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Formats
Paperback Book Details
  • 02/2021
  • 9781952326752
  • 88 pages
  • $18.50
Joseph Carey
Author
Black Forest Dreams: A Journey through Germany

Adult; Poetry; (Market)

“Back to The Black Forest, A Journey Through Germany” contains fifty-five travel poems that were written over the past eight years after a moving, meaningful trip the author took to a number of German cities with my wife and (then) ten and twelve-year-old sons, in order to explore his German heritage and visit relatives in the Black Forest, where his grandmother, grandfather, and great uncle (on his mother’s side) were born and worked as farmers until emigrating to America in 1927. The poems present the intriguing sights, sounds and wonders of these German cities as seen from a traveler’s (and father's) eyes and take readers along for an exciting, and insightful journey through Wiesbaden, The Rhine River, Rudesheim, Heidelberg, Baden-Baden, The Black Forest, Seitingen-Oberflacht, Neuschwanstein, Oberammergau, Munich, Rothenburg, Weimar, Dresden, Potsdam and Berlin, while reflecting from time to time on families, children, grandfathers, sons, the long immigrant journey to America, the Berlin Wall, deeply-moving holocaust memorials, Checkpoint Charlie, lederhosen, Grandma Kuhn’s plumcake, hotel pizza, Salvador Dali & Leonardo Da Vinci, entertaining street-crossing light signage, delicious ice cream, Mad King Ludwig and his castles, swimming pools, cuckoo clocks, tasty confectionary treats, small-town churches, soaring cable cars, two-man crosscut saws, and the sheer joy of reuniting with relatives unseen for many years.
Reviews
Highland Park Poetry

Black Forest Dreams:

A Journey Through Germany

Joseph Kuhn Carey

Kelsay Books, 2021

86 Pages

ISBN: 978-1952326752

Review by Terry Loncaric

I have long admired the lyricism of Joseph Kuhn Carey's poetry. I respect the clarity of his writing and the beguiling nature of his narratives. Every poem in Carey's latest collection, Black Forest Dreams: A Journey Through Germany, lives up to the title of transporting the reader with lush, dreamy images and stories of family, heritage, and the rugged landscape of his ancestral homeland. Along the way, we delight with Carey in such palpable memories as watching a ship that sailed "like sugar cubes through molasses" and enjoying a nightfall that crept upon him "like trickles from a half turned-off faucet."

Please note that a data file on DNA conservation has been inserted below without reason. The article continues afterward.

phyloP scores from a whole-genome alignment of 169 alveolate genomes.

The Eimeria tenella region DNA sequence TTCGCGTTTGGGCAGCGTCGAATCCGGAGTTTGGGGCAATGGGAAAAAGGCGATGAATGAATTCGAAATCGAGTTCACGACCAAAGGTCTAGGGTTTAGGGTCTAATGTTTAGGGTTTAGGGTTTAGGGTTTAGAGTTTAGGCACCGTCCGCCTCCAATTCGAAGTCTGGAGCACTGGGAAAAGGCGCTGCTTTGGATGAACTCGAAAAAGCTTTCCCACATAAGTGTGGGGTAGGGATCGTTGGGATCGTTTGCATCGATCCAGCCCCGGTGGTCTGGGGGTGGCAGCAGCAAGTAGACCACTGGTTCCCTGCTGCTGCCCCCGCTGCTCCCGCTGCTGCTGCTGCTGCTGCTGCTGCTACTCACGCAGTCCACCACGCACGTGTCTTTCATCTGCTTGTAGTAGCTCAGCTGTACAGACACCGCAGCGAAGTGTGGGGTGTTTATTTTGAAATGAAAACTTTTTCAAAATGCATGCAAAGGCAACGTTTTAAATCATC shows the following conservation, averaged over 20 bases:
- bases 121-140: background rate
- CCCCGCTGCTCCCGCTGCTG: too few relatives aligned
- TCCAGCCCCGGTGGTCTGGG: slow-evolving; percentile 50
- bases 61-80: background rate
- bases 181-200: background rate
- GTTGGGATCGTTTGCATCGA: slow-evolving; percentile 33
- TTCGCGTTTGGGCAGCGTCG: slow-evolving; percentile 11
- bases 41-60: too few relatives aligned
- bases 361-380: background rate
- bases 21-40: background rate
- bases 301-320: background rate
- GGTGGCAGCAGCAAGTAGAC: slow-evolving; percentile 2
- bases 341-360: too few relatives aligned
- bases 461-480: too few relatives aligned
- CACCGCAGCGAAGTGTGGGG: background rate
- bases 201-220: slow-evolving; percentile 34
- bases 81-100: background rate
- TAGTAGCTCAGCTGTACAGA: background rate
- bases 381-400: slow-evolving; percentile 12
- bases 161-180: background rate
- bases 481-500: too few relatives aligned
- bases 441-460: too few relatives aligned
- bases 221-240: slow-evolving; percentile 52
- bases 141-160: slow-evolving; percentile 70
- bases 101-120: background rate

As the Chicago suburban author paints pictures of "a beautiful green landscape" and "deep dark quietude," he presents more than a series of intriguing vacation post cards. He crafts a love letter to a land with many "endless, expanding, serene" layers. He shares the compelling allure of his ancestral homeland in "The Black Forest is a Dream."

A mysterious mingling of woods, paths

roads and streams, where

past and present join hands

and deftly dance dance across

the alluring landscape . . .

He continues to describe, in "The Black Forest is a Dream,'' the images that Germany has planted into his brain and spilled into his poetry. There is an earthy flavor to Carey's memories that sinks into your soul.

. . . until all you hear is a sweet simple folk song

and all you see is a scythe,

a spoon, a motorcycle,

a boy and a girl and

love and hope flickering

in an old black and white movie

on a stucco farmhouse wall. . .

Carey's poems are lovely in their simplicity, yet complex and textured in their narrative development. In "Watching the Scenery," Carey weaves the simplest of details into a compelling story-poem. There is a musicality in Carey's description of the delightful twists and turns of a family bus trip, fueled by his clever use of action verbs. (In its entirety)